It wasn’t the best use of my time, and to be honest, the reward wasn’t great. Most users that came through from this kind of search term bounced from the site and didn’t look at my articles, which is what I really wanted.

It was time for a change.

I shifted my focus away from short-tail, highly competitive keywords and moved to finding some low-hanging fruit in the form of longer, more specific search queries. The result? Just check out this snapshot of my Google Analytics from last year (it’s search traffic only):

Organic search traffic to my travel blog

Screenshot taken 11/06/2014 of

This made me stand up and take notice. I’d increased traffic from search by over 450% – not bad. What’s more, the visitors were staying on the site because the content was directly relevant to the query they were searching for.

Now, you’re probably thinking, “That’s great, Matt, but I’m not an SEO expert and don’t really know where to start with keyword research.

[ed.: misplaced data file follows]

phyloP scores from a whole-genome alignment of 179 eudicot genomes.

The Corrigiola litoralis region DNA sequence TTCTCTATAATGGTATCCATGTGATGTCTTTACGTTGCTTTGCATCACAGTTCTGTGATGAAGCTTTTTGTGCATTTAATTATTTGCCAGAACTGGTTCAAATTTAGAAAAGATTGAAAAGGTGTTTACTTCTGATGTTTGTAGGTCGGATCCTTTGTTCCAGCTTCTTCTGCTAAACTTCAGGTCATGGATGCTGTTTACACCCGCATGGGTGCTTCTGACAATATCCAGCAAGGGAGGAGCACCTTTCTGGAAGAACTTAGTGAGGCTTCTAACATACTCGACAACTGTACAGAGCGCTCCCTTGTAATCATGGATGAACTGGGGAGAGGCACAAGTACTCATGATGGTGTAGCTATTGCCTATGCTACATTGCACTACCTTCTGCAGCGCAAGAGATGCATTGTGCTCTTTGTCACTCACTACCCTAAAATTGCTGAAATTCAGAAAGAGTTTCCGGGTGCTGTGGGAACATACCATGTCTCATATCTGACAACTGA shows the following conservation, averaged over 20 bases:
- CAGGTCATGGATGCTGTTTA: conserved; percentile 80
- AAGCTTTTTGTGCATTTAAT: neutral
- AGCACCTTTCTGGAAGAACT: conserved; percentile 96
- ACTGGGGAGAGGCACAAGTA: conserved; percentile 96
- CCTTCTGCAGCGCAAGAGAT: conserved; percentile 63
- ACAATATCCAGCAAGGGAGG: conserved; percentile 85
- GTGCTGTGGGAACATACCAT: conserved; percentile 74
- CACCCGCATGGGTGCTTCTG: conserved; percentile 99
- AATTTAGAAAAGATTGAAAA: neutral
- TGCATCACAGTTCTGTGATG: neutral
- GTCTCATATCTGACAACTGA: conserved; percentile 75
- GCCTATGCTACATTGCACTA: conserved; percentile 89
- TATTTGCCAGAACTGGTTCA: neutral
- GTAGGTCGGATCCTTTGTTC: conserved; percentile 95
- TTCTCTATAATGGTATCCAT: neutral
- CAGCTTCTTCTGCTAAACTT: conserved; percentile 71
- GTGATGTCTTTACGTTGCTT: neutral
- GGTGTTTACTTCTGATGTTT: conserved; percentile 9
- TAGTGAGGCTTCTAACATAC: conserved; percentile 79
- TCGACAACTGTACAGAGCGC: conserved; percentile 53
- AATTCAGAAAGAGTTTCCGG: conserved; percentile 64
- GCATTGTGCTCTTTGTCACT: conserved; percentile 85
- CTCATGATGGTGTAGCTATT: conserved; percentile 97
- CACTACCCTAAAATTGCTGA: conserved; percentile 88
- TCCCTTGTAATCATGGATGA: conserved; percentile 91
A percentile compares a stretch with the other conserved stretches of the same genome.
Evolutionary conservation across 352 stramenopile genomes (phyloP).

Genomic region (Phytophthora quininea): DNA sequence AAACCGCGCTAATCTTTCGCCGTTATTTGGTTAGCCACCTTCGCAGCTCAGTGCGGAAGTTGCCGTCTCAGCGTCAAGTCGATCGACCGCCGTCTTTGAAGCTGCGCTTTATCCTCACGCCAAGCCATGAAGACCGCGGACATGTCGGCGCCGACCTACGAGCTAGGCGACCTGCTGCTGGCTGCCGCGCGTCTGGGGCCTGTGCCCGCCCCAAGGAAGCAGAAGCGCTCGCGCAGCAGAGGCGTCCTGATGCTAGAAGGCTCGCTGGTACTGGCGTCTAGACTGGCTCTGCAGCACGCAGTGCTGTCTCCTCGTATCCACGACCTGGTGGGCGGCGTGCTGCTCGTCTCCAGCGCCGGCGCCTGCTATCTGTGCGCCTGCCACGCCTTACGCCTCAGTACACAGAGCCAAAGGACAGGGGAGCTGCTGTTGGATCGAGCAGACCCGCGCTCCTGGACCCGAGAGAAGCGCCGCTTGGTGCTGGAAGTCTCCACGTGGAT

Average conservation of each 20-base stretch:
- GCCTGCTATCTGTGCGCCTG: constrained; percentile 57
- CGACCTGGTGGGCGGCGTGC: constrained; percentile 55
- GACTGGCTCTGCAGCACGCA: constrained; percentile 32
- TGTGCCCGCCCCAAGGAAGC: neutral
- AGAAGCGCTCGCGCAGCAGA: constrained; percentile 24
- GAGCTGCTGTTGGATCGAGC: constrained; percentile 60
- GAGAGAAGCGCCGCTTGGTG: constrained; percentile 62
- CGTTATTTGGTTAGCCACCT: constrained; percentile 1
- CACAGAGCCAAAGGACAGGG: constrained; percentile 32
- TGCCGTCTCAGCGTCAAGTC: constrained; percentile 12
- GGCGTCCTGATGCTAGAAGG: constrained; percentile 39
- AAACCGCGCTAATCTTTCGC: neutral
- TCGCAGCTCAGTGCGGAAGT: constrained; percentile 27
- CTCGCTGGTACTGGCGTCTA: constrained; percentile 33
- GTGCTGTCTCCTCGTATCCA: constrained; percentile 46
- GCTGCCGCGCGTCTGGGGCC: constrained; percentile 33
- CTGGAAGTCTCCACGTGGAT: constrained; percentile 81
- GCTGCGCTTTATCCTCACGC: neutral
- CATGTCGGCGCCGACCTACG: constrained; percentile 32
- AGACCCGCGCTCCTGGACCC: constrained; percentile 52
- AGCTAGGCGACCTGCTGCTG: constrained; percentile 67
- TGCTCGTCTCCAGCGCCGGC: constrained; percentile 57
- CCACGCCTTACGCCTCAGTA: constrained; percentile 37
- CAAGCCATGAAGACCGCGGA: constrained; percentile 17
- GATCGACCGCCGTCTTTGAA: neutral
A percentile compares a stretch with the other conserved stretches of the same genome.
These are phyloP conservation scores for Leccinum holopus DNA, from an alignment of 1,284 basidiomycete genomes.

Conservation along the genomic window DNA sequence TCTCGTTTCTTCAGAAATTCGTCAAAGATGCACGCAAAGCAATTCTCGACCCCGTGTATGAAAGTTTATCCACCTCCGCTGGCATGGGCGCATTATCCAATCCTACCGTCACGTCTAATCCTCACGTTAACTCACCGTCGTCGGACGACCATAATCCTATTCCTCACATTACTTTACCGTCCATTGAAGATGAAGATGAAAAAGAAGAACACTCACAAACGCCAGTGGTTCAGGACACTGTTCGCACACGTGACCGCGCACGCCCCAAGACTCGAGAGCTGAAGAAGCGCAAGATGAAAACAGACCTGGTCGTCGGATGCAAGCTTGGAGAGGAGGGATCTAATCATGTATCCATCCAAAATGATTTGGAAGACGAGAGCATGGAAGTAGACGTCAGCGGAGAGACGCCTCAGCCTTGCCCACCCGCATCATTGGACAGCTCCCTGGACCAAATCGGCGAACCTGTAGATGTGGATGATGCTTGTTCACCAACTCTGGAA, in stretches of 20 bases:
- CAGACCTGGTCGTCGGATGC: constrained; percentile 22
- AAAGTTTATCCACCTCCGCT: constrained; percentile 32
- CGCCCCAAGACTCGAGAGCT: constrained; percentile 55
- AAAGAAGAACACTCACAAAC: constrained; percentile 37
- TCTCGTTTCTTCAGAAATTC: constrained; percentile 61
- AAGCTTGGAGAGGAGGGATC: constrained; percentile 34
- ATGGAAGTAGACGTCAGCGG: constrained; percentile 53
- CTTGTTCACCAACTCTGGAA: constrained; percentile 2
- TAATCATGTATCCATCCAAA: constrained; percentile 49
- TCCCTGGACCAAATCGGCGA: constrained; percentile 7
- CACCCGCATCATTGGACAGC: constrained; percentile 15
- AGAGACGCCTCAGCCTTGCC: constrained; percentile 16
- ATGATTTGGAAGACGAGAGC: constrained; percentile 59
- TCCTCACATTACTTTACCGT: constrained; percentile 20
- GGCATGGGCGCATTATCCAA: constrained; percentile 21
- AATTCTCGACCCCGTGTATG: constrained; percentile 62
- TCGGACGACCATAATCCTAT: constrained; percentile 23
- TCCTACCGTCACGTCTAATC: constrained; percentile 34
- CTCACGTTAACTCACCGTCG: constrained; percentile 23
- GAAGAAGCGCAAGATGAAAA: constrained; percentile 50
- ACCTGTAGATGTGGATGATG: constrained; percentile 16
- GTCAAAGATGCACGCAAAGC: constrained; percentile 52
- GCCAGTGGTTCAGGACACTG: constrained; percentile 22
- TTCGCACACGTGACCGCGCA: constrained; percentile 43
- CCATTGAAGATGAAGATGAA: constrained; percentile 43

Don’t worry, I’m hearing ya!

This is where I’ll suggest a tool. The tool in question is Keyword Eye and it costs £9.99 per month (~$16) for the Pro package, but there’s also a free version.

The reason why I’m suggesting this tool is because it uses data from SEMrush, an awesome tool that costs a significantly larger amount (the top package is $149.50 per month).

The Process

The thing with Keyword Eye is that it’s really simple to use. It has a ton of advanced features, but the main feature I want to talk about is the Question Finder feature.

Question finder feature within Keyword Eye

Screenshot taken 11/06/2014 of

In a nutshell, the tool allows you to plug-in a general topic and it will gather a number of informational queries related to it. In the example above, I’ve searched for blogging. This has returned a long list of questions that people regularly search for related to blogging, along with the search volume and competition scores. This is perfect for finding some opportunities.

There’s a post on the Keyword Eye blog that goes into a little more detail about this feature – you give it a read here.

My approach, on a basic level, is to pull off a list of broad topics that are related to your niche and then plug them into the Question Finder. From here you can start creating content focused around them to drive through organic search traffic over time.